United Arab Emirates

Country Summary:
The United Arab Emirates does not adhere to any protocols with respect to international parental child abduction. In 2019, the United Arab Emirates continued to demonstrate a pattern of noncompliance. Specifically, the competent authorities in the United Arab Emirates persistently failed to work with the Department of State to resolve abduction cases. As a result of this failure, 67 percent of requests for the return of abducted children remained unresolved for more than 12 months. On average, these cases were unresolved for four years and four months. The United Arab Emirates was previously cited for demonstrating a pattern of noncompliance in the 2018 and 2019 Annual Reports.
Report of Actions Taken: Officials at the highest levels of the Department pressed the Government of the United Arab Emirates to assist with resolving abduction cases and to accede to the Convention.
In July 2019, the Bureau of Consular Affairs hosted the U.S.-UAE Bilateral Consular Commission Meeting in Washington, D.C., during which the Principal Deputy Assistant Secretary for Consular Affairs pressed the Government of the United Arab Emirates to accede to the Convention and to work to resolve existing IPCA cases..
In September 2019, U.S. Embassy Abu Dhabi delivered a Diplomatic Note to the Ministry of Foreign Affairs urging them to continue the conversation on IPCA issues and the Convention, and to request a meeting with the Assistant Minister for Human Rights and International Law for further discussion.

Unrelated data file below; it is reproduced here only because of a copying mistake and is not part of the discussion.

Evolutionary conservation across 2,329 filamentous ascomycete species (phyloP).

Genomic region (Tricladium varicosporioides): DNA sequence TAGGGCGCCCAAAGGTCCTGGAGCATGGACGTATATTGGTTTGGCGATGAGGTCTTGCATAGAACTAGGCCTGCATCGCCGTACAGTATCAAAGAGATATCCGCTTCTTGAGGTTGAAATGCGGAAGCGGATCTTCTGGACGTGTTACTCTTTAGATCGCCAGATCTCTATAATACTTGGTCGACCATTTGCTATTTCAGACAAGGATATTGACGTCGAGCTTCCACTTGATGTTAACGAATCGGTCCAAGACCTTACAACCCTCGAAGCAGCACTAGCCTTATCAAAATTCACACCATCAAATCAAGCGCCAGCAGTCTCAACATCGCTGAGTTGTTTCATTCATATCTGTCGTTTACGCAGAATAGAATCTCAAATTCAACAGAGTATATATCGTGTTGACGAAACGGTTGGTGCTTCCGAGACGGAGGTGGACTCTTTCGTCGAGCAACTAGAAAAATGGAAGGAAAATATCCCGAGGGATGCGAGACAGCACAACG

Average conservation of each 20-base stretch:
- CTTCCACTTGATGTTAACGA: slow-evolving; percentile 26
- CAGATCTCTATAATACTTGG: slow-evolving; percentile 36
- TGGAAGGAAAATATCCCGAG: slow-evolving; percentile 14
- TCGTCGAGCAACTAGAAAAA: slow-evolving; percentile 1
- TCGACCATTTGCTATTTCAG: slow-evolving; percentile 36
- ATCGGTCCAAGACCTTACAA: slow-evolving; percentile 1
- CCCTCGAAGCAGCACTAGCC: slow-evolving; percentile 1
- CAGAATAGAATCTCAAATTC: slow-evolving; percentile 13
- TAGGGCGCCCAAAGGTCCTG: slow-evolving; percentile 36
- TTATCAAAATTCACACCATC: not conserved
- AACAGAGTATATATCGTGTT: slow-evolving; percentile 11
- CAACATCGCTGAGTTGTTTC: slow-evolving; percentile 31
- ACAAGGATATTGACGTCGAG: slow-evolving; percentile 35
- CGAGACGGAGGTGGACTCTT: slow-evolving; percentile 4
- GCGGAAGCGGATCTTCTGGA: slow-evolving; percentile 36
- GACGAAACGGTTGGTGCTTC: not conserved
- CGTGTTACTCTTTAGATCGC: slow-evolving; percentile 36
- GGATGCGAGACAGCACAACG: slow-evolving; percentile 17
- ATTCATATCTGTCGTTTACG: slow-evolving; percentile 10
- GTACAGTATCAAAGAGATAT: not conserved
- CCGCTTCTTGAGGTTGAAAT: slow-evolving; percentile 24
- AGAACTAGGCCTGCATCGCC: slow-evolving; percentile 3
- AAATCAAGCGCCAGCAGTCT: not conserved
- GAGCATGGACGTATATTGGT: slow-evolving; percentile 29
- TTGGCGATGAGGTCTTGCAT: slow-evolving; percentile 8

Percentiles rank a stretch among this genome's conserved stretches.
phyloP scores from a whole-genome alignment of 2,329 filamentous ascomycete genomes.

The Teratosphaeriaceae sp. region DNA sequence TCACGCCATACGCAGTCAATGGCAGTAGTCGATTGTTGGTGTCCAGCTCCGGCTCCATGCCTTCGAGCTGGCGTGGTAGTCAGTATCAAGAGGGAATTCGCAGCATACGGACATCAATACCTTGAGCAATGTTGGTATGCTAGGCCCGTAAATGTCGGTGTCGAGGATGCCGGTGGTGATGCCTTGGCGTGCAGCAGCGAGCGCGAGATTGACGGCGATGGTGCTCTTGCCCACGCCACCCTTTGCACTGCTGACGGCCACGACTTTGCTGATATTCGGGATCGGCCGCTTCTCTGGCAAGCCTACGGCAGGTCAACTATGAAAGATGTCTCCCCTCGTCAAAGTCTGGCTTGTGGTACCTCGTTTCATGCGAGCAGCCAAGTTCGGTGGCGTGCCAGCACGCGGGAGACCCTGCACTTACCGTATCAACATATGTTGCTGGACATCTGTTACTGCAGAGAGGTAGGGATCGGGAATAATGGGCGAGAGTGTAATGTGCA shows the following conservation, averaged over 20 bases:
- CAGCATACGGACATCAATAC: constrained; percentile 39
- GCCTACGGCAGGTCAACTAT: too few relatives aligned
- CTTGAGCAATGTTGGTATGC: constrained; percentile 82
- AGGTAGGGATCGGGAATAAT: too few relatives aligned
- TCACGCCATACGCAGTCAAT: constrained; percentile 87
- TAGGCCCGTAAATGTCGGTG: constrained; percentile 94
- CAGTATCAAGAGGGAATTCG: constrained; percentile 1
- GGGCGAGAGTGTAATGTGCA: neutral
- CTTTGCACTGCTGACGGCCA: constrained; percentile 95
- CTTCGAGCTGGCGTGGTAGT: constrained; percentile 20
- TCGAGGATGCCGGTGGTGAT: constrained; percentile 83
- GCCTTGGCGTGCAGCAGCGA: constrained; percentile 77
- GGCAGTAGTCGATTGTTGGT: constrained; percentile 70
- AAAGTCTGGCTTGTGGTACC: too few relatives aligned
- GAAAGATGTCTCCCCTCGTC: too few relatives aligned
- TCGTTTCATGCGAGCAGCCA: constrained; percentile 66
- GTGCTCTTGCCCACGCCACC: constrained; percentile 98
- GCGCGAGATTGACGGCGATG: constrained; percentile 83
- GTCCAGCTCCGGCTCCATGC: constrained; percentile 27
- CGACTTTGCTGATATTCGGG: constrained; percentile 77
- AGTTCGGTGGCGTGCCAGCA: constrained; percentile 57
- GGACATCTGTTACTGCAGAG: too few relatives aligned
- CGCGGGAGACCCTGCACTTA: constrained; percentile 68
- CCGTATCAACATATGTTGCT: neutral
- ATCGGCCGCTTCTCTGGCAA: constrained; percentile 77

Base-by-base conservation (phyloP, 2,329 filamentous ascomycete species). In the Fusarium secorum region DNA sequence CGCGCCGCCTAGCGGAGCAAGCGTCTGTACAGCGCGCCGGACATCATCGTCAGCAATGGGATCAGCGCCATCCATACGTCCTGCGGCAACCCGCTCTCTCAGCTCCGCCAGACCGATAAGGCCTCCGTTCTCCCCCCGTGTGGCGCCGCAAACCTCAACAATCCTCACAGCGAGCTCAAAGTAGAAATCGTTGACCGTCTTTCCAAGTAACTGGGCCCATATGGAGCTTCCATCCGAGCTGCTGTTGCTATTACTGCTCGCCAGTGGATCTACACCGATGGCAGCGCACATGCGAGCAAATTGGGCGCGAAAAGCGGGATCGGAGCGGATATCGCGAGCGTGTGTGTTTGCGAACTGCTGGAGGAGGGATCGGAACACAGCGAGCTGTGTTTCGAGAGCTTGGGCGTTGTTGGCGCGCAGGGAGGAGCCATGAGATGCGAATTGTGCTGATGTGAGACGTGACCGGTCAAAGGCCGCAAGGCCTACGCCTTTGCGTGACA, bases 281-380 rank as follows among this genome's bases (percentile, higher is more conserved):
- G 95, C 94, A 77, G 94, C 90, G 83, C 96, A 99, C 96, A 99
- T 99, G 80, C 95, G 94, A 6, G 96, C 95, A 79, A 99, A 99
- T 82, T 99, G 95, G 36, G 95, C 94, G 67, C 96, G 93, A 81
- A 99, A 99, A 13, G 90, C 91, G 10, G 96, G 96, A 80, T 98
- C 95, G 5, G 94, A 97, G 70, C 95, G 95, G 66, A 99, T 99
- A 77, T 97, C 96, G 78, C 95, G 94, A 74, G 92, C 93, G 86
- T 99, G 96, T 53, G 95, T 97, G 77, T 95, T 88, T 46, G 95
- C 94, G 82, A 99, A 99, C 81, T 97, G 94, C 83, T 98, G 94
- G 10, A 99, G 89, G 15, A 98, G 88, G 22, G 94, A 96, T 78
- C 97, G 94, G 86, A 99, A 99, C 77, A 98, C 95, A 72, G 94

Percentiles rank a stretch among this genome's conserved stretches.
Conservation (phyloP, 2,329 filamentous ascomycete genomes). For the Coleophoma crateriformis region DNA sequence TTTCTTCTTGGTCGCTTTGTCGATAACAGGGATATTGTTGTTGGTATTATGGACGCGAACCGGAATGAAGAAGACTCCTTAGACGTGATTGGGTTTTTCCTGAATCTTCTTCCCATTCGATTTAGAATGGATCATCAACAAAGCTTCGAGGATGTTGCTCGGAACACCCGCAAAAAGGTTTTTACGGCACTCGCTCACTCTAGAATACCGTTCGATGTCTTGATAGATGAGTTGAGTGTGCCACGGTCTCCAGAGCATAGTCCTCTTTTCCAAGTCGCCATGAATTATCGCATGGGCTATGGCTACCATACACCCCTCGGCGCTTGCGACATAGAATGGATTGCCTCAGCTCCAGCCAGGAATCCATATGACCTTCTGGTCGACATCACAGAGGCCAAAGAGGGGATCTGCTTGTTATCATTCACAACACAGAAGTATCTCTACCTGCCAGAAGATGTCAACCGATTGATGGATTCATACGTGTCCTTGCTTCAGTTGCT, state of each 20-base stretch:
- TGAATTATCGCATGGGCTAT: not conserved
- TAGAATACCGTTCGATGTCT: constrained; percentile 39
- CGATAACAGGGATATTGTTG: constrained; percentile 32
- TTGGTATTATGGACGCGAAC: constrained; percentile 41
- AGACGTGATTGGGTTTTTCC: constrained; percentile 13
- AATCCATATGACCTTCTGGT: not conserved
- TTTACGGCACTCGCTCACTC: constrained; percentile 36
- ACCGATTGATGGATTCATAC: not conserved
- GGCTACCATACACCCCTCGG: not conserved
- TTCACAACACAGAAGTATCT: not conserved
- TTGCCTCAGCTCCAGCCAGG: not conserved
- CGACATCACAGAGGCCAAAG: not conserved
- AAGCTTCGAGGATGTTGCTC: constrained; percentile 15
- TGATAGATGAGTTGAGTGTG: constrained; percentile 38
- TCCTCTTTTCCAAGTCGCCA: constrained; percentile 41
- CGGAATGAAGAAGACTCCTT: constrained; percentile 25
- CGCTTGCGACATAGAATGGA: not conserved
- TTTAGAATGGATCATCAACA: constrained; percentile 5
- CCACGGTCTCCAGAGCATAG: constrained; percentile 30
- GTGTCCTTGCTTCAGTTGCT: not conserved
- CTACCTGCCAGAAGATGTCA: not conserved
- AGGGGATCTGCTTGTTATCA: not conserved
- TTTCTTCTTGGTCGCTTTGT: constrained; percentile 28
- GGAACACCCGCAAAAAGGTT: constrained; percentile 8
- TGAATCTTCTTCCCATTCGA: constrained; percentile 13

In October 2019, U.S. Embassy Abu Dhabi met with the Assistant Minister for Human Rights and International Law to discuss IPCA issues in the United Arab Emirates, the possibility of the United Arab Emirates joining the Convention, and to expand bilateral cooperation as a follow up to the Consular Commission Meeting.
In January 2020, the Special Advisor for Children’s Issues traveled to the United Arab Emirates where she met with the Assistant Minister for Human Rights and International Law to discuss the resolution of existing abduction cases and to encourage the United Arab Emirates to accede to the Convention. The Assistant Minister stated that he would be willing to arrange a meeting to further discuss the outstanding cases. He also expressed an interest in learning more about the Convention and its compatibility with Emirati and Sharia law.
Upon release of the 2020 Annual Report, U.S. Embassy Abu Dhabi delivered a demarche to the Emirati government noting that the Department had cited the United Arab Emirates in the 2020 Annual Report for demonstrating a pattern of noncompliance and requesting assistance in resolving existing abduction cases.

Year published: 2020

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実録公開! 有名離婚弁護士”子の連れ去り指示”の現場

2021年10月10日 本会は、離婚を考えているある女性が、有名な悪徳離婚弁護士に相談に訪れた際のやり取りを、本サイト読者の方からの情報提供により入手しました。その内容を、以下の通り公開します。 Contents 1. 「別居すれば婚姻費用がもらえるよ」 2. 「子供を連れて黙って家を出るんだよ」 3. 「会えないのにお金出す馬鹿いる?」 4. 「どうして離婚したいのかをまだ聞いてない」 5. 「急いで別居、離婚までは長く」 6. 「賢い奥さんは別居するだけであとはほっとく」 7. 「子供をダシにして生きなきゃダメ」 8. 「調停の前は面会交流をブロックできない」 9. 「養育費の10%を5年分いただきます」 10. 「わざと階段から転げてみるとか」 「別居すれば婚姻費用がもらえるよ」 (20XX年X月X日、有名悪徳離婚弁護士の事務所にて) 弁護士:(相談者が書いた質問表を見ながら)離婚した後は、どういうふうにしていこうと?(※太字は弁護士の発言。以下同) 相談者:ちょっと、まだ……。(※細字は相談者の発言。以下同じ) 今住んでるところは賃貸? 賃貸です。 結婚期間が短いから、分けるものが何もないっていう離婚だよ。 そう思ってます。 離婚するときには、子供とお金に関することを決めるんだけど、子供の養育費はもらえます。これは裁判所で、お互いの年収でほぼ機械的に算出されるから。あなたの場合、慰謝料はないし、年金分割も微々たるもの。 もし離婚するってなったら、親権は私が取りたいんですけど。 彼、あんまり子育てしてないんじゃない? 仕事から帰ってくるのが遅くて。帰ると子供に構ってはくれるんですけど。

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Anatomy of a kidnapping

The Anatomy of a Kidnapping – from ABC Australian Radio Posted on January 1, 2013 by Brian Prager      Rate This The Anatomy of a Kidnapping is a radio documentary by ABC